Report on the Gathering of Information on the Border Between Tacna, Peru, and Arica, Chile by the Fundación Scalabrini in Conjunction with IOM

Arica, Chile, April 21, 2023. – Dozens of families are waiting for the intervention of the states in the border section of the point of concord, they’re approximately 150 people who could be seen in that space, but it is known that the flows are variable, reaching up to 250 people in the same day. These people are from different nationalities, such as Venezuelan, Haitian, Colombian, single-parent families, and nuclear families with the presence of children and adolescents.

The majority of the Venezuelan population are families with a longer stay, approximately 3 to 4 days, due to the large amount of luggage they have and the presence of children from 6 months to 8 years old. There are also people of Chilean nationality. People who entered through an unauthorized passage and who did not reach any regularization process have 2, 3, and up to 4 years of irregular residence in Chile, for whom it is impossible to be able to insert themselves into the host community due to the absence of documents to start a visa process. Not being able to leave the country (Chile) regularly, and even less cross Peruvian territory, they have a clear objective of returning to their countries of residence or origin, such as Colombia and Venezuela. They are very tired of their migratory process by not being able to regularize or integrate into the country due to the constant feeling of xenophobia that presumes their presence in the cities where they come from, such as Santiago, Concepción, and Arica; some mention having financial resources to continue their journey to their destination.

In the Haitian population, a very significant number of population with current regular documentation is identified, such as temporary visa and permanent visa. They are nuclear families with the presence of children of Chilean/Haitian nationality and single-person families with the desire to cross through Peru on their way to Central America. This population arrives directly by national flights from Santiago to the Chacalluta airport in Arica, and without having to enter the city, they set out on their way to Peru, entering the border at night or early in the morning through unauthorized crossings, evading the PNP ( Peru) in the shift change they perform.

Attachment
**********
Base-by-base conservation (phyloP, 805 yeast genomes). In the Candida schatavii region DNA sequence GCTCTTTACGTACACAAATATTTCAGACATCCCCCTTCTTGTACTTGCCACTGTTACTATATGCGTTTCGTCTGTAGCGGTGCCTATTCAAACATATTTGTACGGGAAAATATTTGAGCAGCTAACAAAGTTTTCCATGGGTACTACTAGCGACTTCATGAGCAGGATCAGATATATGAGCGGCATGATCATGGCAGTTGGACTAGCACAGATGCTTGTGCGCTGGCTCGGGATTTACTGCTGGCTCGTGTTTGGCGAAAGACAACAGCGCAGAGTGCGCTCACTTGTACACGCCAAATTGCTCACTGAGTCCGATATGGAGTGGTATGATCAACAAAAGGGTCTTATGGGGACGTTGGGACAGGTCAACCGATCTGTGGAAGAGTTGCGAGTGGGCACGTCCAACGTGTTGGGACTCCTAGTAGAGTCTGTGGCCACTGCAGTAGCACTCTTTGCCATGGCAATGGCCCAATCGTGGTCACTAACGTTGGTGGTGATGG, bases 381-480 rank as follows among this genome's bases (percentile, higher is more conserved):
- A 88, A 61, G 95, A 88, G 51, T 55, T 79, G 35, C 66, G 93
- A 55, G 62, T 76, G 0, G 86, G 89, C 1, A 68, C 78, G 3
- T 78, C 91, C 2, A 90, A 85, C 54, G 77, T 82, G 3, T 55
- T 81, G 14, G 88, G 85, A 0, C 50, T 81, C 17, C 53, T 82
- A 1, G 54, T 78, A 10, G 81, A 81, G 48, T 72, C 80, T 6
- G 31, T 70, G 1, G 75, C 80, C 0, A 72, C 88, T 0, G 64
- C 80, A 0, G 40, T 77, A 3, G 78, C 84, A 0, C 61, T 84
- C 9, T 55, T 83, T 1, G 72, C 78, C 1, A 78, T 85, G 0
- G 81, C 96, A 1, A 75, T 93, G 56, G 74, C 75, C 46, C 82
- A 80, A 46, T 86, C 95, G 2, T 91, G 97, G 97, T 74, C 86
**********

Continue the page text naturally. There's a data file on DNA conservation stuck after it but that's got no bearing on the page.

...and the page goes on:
It is worth mentioning that terrible sanitation conditions were observed, generating an infectious focus for families, due to the lack of water that makes basic hygiene impossible. They do not have access to hygienic services, improvising totally unsanitary spaces. A precarious diet for children is observed, dwindling with crackers, tuna, and water, which then becomes waste, leaving children exposed to severe malnutrition. They are exposed to climatic variations, typical of the season where mainly children who are exposed to relapse into respiratory diseases.

It was possible to talk with the Peruvian colleagues from HIAS and UNHCR Tacna, who constantly carry water, non-perishable food, and hygiene kits. Red Cross intervenes with medical professionals, unfortunately, with unsuccessful treatments due to the precariousness of where and how the families are.

It should be noted that it is mentioned that the turnover factor of the population is very constant, and mainly of the Haitian population due to the lightness in the luggage, in addition to having greater economic solvency to hire “guides” who would presumably direct their way to the city from Tacna, during the early morning hours.

A timely intervention from the states that is suggested is generating a humanitarian corridor to allow the TRANSIT of the family member, who 100% do not have the desire to settle in the neighboring country of Peru. In addition, as an immediate action, the approach of the PERUVIAN MIGRATION SERVICE would be requested to evaluate the cases that have the documents necessary to be able to transit through Peru, but since they cannot reach the border control of Santa Rosa, the cases cannot be evaluated.

The intervention at the border was thanks to the invitation of IOM, in the delivery of humanitarian aid, in addition to the coordination with the police for the accompaniment and monitoring in the almost 3 hours that we were at the point of concord. Upon our departure from the Chilean side of the border, colleagues from the NGO AMPRO arrived to deliver food and hydration. People mention that they have not received any offense or ill-treatment from the police officers, nor from the PNP, but eventually, altercations could be generated due to the desperation of their situation and the silence in the response of the authorities of the two states (Peru and Chile).

*This narrative report was written by Fundación Scalabrini in Arica, Chile.